• Oklahoma City police shine spotlight on vehicle in billiard hall parking lot, approach the vehicle on foot such that the driver would have had to hit them if he tried to leave. Would a reasonable person feel free to leave? The Supreme Court has said as much, says Judge Hartz of the Tenth Circuit (in another three-opinion decision).
  • Colorado corrections officials allegedly bar inmate from outdoor exercise for two years. An Eighth Amendment violation? It's an open question that shall remain open, says the Tenth Circuit. The officials are entitled to qualified immunity.
  • Man is convicted of pushing his second wife off a 100-foot cliff. Should the jury have been permitted to hear about the death of his first wife, who was crushed by a car while the two were changing a flat tire? Tenth Circuit: Conviction affirmed.
  • Come for the Game of Thrones reference in this Eleventh Circuit majority opinion, stay for the subtle shade thrown at pop culture by the last line of the concurrence.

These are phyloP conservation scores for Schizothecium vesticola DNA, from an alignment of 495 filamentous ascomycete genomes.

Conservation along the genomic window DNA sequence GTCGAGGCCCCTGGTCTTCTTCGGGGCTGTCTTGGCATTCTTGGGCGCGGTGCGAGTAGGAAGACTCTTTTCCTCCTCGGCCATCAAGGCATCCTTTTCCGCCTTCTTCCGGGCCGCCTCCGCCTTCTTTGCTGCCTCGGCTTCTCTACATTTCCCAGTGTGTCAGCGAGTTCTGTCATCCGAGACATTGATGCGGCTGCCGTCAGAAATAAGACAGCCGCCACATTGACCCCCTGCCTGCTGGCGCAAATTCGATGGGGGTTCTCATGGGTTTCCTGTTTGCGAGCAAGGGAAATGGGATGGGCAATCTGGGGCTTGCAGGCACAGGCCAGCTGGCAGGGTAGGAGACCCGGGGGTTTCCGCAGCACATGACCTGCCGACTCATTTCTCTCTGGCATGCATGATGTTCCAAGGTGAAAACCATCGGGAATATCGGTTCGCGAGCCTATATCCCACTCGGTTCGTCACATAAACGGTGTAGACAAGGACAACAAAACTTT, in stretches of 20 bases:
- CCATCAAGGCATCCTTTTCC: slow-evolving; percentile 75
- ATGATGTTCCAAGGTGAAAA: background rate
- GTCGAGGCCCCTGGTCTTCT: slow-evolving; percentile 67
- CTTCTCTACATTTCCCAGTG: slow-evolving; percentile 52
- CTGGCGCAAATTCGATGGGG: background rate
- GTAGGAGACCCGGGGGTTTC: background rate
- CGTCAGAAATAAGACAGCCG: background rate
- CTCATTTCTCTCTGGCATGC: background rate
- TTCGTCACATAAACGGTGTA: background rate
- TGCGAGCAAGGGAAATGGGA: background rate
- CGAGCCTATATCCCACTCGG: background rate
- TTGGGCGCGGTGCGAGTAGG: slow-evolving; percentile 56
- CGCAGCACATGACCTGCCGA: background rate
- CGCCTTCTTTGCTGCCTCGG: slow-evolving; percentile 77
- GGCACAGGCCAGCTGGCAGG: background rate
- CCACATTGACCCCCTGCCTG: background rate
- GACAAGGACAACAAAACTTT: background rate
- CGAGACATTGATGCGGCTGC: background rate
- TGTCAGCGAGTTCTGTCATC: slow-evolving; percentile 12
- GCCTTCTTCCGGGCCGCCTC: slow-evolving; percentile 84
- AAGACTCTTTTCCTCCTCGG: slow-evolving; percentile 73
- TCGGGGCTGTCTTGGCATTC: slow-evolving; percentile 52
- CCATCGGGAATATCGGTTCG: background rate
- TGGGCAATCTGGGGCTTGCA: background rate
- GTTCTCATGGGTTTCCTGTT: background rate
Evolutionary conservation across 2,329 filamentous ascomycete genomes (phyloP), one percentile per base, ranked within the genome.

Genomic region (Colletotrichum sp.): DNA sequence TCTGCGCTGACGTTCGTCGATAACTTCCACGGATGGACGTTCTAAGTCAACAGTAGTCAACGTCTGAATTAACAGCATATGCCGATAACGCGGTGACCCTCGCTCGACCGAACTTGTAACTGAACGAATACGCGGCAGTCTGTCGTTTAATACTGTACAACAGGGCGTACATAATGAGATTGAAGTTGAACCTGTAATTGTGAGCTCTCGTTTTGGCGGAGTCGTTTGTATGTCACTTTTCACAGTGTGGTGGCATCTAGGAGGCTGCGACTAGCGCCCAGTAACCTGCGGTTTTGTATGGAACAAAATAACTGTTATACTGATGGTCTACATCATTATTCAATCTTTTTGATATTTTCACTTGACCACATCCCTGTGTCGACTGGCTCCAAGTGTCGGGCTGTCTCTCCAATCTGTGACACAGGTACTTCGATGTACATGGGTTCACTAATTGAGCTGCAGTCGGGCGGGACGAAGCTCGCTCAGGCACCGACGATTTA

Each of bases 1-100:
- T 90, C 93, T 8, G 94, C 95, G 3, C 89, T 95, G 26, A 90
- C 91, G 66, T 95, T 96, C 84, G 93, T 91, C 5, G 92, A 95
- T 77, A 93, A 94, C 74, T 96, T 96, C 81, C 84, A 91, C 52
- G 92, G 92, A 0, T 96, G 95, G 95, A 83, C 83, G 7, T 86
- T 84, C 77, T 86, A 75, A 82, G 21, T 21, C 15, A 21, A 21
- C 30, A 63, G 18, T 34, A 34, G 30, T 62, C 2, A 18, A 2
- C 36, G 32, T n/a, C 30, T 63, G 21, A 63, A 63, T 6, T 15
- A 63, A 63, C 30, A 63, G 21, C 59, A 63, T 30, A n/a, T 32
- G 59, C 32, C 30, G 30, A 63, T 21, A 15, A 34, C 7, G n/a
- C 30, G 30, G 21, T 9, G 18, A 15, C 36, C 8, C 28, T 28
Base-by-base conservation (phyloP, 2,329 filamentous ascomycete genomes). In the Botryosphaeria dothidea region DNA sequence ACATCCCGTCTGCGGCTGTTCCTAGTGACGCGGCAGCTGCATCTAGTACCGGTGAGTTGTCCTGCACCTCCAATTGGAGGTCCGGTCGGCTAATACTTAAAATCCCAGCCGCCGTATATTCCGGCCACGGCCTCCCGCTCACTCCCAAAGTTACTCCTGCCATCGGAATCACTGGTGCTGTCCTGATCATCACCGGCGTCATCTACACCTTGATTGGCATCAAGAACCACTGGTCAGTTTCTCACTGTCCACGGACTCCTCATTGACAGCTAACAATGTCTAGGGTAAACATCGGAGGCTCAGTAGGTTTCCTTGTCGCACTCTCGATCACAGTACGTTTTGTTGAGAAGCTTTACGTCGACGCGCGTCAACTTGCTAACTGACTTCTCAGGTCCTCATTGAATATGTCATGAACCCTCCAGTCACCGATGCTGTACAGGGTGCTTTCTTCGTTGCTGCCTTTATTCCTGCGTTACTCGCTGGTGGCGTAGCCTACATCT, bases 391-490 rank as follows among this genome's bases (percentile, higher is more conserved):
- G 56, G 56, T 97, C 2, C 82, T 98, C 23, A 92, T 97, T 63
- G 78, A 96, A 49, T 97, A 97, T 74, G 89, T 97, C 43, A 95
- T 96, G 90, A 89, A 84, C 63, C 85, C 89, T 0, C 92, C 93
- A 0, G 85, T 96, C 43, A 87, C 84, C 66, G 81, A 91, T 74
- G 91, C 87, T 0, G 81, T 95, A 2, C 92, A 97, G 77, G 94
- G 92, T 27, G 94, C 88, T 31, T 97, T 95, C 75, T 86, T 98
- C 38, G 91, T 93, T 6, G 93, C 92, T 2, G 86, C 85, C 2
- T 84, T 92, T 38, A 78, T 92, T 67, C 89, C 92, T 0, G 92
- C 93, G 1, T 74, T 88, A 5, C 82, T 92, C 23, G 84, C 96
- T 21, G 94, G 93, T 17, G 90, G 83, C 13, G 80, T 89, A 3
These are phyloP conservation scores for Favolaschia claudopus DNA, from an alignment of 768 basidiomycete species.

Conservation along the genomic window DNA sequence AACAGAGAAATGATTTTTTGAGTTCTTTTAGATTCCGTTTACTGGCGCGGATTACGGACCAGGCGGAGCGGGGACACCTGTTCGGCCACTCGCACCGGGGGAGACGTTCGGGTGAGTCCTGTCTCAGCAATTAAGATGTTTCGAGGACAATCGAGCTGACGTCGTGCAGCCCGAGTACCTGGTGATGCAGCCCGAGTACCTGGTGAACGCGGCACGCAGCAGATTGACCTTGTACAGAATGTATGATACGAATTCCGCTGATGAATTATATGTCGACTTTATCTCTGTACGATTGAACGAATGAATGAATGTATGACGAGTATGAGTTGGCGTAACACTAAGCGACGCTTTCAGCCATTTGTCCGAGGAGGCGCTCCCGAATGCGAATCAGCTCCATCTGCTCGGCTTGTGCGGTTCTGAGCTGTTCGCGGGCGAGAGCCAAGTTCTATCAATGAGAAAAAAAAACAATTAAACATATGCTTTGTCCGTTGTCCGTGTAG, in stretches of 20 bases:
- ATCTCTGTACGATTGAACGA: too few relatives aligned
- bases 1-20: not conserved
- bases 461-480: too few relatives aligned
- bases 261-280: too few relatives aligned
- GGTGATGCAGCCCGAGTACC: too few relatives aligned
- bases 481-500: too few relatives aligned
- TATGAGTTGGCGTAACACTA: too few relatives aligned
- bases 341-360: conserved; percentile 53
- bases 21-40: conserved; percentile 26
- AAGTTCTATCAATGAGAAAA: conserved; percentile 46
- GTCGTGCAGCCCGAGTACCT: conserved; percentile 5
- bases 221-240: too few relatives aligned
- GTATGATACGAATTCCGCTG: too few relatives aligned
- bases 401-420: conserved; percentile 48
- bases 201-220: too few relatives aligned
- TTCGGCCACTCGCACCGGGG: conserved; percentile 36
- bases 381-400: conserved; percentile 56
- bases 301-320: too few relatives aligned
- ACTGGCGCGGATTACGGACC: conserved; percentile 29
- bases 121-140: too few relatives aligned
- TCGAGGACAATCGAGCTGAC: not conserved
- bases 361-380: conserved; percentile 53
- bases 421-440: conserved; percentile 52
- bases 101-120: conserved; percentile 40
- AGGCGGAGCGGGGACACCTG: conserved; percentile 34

This month, the Minnesota Supreme Court ruled that city officials need not show individualized suspicion of a housing code violation before obtaining a warrant to enter renters' homes against their wishes. Says the dissent: "It is difficult to conceive of a more invasive search, and it is a search authorized without the traditional protections afforded by the requirement of probable cause." The majority did rule, however, that henceforth city officials must first give notice before trying to get a warrant, something plaintiffs did not get (at first) in this case. Read more here.